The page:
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Egypt's Copts have no plans to arm youth groups

Before the news was shown to be false, jumpy Egyptians were unnerved by a report about Christian youth groups receiving military training to protect their churches.
The aftermath of an explosion that took place at a Coptic church on Sunday in Tanta, Egypt, April 9, 2017. REUTERS/Mohamed Abd El Ghany - RTX34UA2

CAIRO — Despite a recent news report, the Coptic Church of Egypt has no intention of arming or training its parishioners to fight, according to Bishop Anba Makarios, the top Coptic Orthodox cleric in Minya governorate.

Terrorist attacks on St. Mark Church in Alexandria, St. George Church in Tanta and St. Peter and St. Paul Church in Cairo have led to widespread fears of recurring violence. In a society highly sensitive to the dangers posed by militias, controversy flared after Al-Dostor reported June 20, “Well-informed church sources revealed that the Egyptian Interior Ministry denied a request from Coptic Church leaders to provide church scouts with military training and training on carrying weapons following the attacks on Copts in Minya last month.”

Observers said it's possible that some individuals, even individual clergymen, in the church called for arming groups of Christian young people after the attack, but if they did so, it was without the church's permission. These young people are members of the church scouts — known as kashaafa in Arabic — a youth group designed to build character by providing training in social skills, creativity and self-reliance.

Church leaders have stressed their opposition to having scouts carry weapons, undergo military training or play any formal security role.

The Interior Ministry did indeed extend to the church leadership an offer, which was rejected, to provide military training to members of the scouts, who provide assistance to church members and visitors. After the terror attacks, Egyptian police began closely screening attendees at some churches before services. The scouts help streamline the process by identifying regular parishioners, who are then subject to less scrutiny. Sometimes scouts might also help search bags and keep their eyes open for anything unusual.

In a June 17 statement, Makarios said the church had turned down an offer from the Minya Security Directorate to select a group of church scouts to be trained at the Interior Ministry's Department of Civil Protection in responsee to attacks on churches.

Makarios said the church fears that “sick-minded people” might interpret such training as an attempt by the church to form an armed military wing, something the church categorically rejects.

“Some had previously accused the church of storing weapons, but the destruction of dozens of churches in different governorates across the country" in recent years "has proven conclusively that this is not true," Makarios said. "Terrorists did not find any weapons, or they would have immediately revealed them. If churches had weapons stored on their premises, logically they would have used them to defend themselves during attacks."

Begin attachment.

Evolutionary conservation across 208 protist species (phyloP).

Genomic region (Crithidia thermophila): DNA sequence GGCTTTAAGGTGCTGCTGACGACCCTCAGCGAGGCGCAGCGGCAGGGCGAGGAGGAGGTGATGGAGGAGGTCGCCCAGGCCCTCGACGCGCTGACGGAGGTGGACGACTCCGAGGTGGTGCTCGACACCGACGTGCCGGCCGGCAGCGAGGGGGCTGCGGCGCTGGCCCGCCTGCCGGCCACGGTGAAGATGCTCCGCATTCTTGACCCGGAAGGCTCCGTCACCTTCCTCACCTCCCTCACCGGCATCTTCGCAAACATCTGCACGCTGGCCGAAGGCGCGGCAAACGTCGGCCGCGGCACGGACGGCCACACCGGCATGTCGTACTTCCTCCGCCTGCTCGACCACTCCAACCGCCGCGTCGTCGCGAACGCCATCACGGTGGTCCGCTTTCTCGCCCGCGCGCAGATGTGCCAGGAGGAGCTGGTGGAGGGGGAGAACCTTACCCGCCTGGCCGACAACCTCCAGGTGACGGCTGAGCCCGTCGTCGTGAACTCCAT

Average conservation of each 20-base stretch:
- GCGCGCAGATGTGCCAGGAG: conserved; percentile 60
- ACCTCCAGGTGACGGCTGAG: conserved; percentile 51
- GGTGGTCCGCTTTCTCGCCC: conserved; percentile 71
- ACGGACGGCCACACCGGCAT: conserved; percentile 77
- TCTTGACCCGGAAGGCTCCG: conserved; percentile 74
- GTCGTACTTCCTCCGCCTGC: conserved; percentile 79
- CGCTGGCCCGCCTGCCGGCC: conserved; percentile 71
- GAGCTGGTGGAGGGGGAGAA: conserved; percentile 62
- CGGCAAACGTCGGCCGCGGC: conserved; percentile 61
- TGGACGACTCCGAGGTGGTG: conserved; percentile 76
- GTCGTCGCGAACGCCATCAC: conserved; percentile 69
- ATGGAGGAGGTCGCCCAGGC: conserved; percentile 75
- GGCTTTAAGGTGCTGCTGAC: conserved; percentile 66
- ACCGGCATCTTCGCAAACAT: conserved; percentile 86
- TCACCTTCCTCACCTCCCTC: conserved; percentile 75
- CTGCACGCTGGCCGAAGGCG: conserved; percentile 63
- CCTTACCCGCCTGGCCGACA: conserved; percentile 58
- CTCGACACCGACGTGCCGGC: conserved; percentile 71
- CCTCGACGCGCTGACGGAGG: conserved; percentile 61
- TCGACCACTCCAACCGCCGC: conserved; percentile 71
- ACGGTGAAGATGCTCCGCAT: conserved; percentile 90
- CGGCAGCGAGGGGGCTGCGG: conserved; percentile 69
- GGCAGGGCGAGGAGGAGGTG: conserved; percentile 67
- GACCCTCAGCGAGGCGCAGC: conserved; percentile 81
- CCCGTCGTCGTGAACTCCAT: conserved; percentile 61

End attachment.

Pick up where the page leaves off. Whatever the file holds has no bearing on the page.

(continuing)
Makarios went on, “Scouts do not assume the role of police, whether inside or outside church premises. … Securing church premises is the responsibility of police, while young scouts assist internally and distinguish between the church community members and outsiders."

The Rev. Boulos Halim, a spokesman for the Orthodox Church, also denied the claims by Al-Dostor about church leaders asking the ministry to arm the scouts.

He told Al-Monitor, “The bishop of Minya turned down the offer to train church scouts and denied any accusations and allegations that the church is seeking to obtain weapons. This is the stance of the entire Orthodox Church.” He said it doesn't make sense for church leaders to decline training and then three days later demand that the Interior Ministry provide scouts with weapons.

“Any training the scouts receive relates to organizational matters, such as how to escort guests on church visits and identifying strangers or suspicious persons — it is not security training. Organizational training relates to identifying and reporting dangers, while security training involves repelling and dealing with these dangers. The latter is the job of the police, so we are opposed to training [scouts] in these matters,” he added.

A source close to the church told Al-Monitor on condition of anonymity, “Some church leaders may have separately demanded that the ministry arm scouts, but this does not reflect the opinion of the Orthodox Church leadership, which would never make such a request.”

Retired Col. Khaled Okasha, director of the National Center for Security Studies, told Al-Monitor the churches are vulnerable because security is disorganized. “Terrorists were able to enter churches through the security gaps created by tasking numerous parties with protecting and securing church premises, such as the Interior Ministry, church scouts and church administrative security. Reorganization is needed and security services and tasks should be entrusted only to the Interior Ministry to avoid any confusion," he said.

Mustafa Alawi, a political science professor at Cairo University, also denied that church scouts are forming militias. “I think the military training offer was limited to the basics of ensuring security and protection of facilities, such as how to deal with suspected explosives or use electronic devices to detect weapons, metals and explosive materials,” he said.

Like Okasha, Alawi said it would be best for the Interior Ministry and church leaders to change how church premises are secured by making the ministry responsible for this task inside and outside churches, so as not to burden scouts with a responsibility that they are not prepared for, putting their lives at risk.

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